Tale from the Medieval times of telecommunications

Once upon a time there was an endeavour that some uniquely skilled citizens from the westernmost peninsula of Eurasia set out to undertake with some uniquely skilled citizens of a country across the Mediterranean Sea and far south the Dark Continent.

Ambassadors of the citizens were called for negotiations to the capital in Broeksel. However for the citizens from far south the Dark Continent the journey would be too long and costly, so the officers in Broeksel agreed to use some new technology called “video conference” via a bridge. That sounded great: They built a viaduct that can carry your image and voice from Europe to South Africa: wow!

But the technology was tricky and required some special practitioners to make it work. The practitioners asked for lots of knowledge about bizarre matters, like a number to call, service identification, an internet protocol number, and other funny stuff. They were taking VC, SIP, H.323, IP, Conference ID, *, #. No variations were crossing that bridge. Only video? Only voice? Maby call this number? What is your IP? Nothing. All the engineers and scientists were speechless and thousands of Eurotallers worth of equipment were no good for getting the video conference to work.

Suddenly a voice broke that silence and it was like the medicine man’s voice saying the words of blasphemy: “Why don’t we use Skype?” …

And they all lived happily ever after.

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3 Responses to Tale from the Medieval times of telecommunications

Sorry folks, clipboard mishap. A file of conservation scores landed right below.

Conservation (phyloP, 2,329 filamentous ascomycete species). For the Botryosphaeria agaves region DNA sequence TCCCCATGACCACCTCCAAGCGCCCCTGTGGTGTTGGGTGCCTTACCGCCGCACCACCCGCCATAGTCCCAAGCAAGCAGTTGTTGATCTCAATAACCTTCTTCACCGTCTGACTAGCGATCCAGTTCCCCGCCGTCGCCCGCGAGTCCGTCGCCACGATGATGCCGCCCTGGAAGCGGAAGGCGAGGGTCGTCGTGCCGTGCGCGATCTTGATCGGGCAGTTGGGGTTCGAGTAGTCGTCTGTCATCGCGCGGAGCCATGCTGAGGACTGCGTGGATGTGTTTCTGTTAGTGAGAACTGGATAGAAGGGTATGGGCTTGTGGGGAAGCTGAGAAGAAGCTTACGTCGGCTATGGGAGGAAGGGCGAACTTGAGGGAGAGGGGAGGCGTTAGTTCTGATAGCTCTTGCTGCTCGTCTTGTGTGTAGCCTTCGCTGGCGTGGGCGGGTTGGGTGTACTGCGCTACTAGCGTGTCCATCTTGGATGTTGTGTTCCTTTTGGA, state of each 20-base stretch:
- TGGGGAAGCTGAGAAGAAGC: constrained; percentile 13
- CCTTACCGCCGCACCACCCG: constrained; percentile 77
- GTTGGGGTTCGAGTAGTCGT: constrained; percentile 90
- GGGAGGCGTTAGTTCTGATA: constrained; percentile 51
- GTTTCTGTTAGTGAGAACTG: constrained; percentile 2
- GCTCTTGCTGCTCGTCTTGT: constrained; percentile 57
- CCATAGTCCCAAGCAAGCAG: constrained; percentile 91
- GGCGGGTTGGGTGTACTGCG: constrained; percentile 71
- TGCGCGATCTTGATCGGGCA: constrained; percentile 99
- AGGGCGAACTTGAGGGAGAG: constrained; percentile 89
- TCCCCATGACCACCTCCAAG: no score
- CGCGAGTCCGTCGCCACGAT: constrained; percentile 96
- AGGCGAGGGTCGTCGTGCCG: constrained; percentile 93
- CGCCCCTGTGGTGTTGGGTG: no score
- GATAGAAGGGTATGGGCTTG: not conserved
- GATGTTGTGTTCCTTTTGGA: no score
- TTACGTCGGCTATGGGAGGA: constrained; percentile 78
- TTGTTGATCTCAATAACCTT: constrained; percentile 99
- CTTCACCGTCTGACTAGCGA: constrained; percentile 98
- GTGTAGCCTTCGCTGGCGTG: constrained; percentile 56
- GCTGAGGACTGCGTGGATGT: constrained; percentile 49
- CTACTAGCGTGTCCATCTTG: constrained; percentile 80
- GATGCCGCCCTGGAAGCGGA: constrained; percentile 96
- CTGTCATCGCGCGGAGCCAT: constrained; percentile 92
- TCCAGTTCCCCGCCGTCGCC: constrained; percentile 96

1. KP Vlieg says:

    Why we don’t use Skype? Well, everybody knows by now you can’t expect privacy from public communication services and they get more limited as time passes. Building your own bridge may be the better option,but unfortunately also has some limitations …

  2. Peter Stollenmayer says:

    The tale does not let us know whether the blasphemy was crowned with success and if yes, we will never know what the chief controllers in the New World will do with the content of the conversation, which will probably sit in their archives forever.
    Is it a miracle that the old world systems not work? Were they bewitched? Is it a “Tower of Babel” problem, i.e. do we use too many “languages/codes”, which are not clearly enough defined? Is it a “Mirror, mirror on the wall” problem, i.e. are the two end-systems not compatible? Or is it a “Hänsel and Gretel” problem, where the path from one to the other place is distorted and the signals cannot properly reach the other side? We cannot even say that Europe caused the problem, since one side was “far South in the Dark Continent”.
    Why can we not simply do it as the Prince in Cinderella, who tested shoe and feet until they fitted. This means we define a “King” who makes sure that all technology used in his realm works together happily…

  3. Anastasius Gavras says:

    Several years later… another popular service provided by an OTT, and with the promise, “we can do everything better, richer (media) and cheaper (? is a paying service)” just proved to have the very same problems. This time the bridge tried to cover the distance to Brazil. Again all attempts to enjoy a proper and usable service failed. This time the keywords were different; can you see my screen?, mute your microphone, choose the right device, can you hear us?, send him a chat message.
    Bottom line… we lost again another hour (times 16 meeting participants) trying to make the system work. No luck.

    This time someone else broke the silence. “We will wait for 5G to fix that …”

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